Gold Rescue Team
Team goal: People from town are going missing! The players are a rescue team (like in the Pokemon Mystery Dungeon series) located in a town on the edge of the wilds. They save people that have been kidnapped on the roads or stranded in the wilderness.
What’s the rush: Each session, the players leave the town at dawn and have 1 hour (in real time) before nightfall and the Bloodmoon arrives in the night sky.
Reason they can’t stick around: During nightfall, the Bloodmoon sends monsters into an active frenzy, whereby they chase adventurers in a massive, seemingly possessed mob. However, the town is protected by a runic power circle cast by the town’s long-dead sorceress years ago, making it the optimal safe haven.
Impending Doom: There’s a cult inside the city (tied to the Bloodmoon somehow, of course) looking to destroy the runic power circle and take control of the town. They’ve been the ones stealing people from their homes and supplying the orc warlord in the mountains with weapons! Can the players recruit enough allies to stop the cult and save the town?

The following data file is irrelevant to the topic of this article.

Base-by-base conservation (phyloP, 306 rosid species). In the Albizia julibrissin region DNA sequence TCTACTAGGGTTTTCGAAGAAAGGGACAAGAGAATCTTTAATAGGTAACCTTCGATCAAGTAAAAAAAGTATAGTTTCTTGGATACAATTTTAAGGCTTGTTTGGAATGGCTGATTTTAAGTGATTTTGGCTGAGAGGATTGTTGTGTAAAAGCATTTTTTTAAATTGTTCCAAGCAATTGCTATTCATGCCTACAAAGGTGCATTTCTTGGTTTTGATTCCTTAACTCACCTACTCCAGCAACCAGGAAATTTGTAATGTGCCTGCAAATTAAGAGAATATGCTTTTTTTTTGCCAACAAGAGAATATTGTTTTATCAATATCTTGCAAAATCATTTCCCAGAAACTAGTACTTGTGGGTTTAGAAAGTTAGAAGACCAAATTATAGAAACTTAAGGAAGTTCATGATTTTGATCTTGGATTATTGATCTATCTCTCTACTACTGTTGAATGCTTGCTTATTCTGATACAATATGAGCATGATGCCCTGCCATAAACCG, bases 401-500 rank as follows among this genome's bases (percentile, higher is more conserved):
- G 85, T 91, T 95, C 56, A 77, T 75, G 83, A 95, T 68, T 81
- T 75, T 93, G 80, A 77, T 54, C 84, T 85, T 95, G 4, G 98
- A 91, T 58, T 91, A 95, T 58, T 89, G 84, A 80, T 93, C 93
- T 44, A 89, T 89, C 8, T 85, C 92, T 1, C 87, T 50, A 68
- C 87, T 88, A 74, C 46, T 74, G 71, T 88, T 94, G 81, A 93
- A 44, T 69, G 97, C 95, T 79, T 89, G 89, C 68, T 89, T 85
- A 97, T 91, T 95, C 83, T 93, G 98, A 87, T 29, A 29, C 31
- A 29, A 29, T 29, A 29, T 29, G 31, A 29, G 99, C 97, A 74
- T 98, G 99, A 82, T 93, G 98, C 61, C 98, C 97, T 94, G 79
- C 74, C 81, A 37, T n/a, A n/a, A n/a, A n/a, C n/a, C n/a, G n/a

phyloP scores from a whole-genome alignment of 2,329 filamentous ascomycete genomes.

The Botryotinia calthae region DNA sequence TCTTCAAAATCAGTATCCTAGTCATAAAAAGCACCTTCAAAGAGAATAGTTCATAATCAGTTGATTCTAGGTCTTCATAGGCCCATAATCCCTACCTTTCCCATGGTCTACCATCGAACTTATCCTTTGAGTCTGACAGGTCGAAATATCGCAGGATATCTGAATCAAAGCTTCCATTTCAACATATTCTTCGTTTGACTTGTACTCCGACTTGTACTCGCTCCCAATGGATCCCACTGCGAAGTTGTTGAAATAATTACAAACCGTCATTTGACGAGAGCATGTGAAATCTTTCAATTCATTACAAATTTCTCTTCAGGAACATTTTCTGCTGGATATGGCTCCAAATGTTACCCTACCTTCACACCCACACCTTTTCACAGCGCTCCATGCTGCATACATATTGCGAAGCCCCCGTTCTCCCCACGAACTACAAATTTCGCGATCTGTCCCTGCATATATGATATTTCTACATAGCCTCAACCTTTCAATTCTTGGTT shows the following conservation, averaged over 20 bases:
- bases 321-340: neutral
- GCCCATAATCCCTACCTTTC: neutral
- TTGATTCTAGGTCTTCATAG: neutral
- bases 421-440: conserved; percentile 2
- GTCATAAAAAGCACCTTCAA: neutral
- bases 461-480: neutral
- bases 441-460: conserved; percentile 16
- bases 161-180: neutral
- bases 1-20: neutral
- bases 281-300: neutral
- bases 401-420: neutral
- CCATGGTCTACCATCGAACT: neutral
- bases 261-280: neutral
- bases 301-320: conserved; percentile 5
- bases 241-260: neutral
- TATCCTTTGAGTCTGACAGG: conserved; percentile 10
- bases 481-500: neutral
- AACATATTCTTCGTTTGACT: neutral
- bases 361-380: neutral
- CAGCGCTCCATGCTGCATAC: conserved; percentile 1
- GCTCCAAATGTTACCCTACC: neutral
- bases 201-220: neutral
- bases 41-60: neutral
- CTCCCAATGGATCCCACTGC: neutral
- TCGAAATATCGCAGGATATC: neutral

Short and sweet. The biggest draw for me is that if you help more people, you have more allies in the final fight. Simple cause and effect that makes the players’ decisions matter (obviously important).
Raiders of the Lost Sea
This one is based on a board game I played and from reading young adult viking fiction. The players are the raiders in question, be they pirates or vikings, on sea vessels or space frigates. I also totally dig sails in space.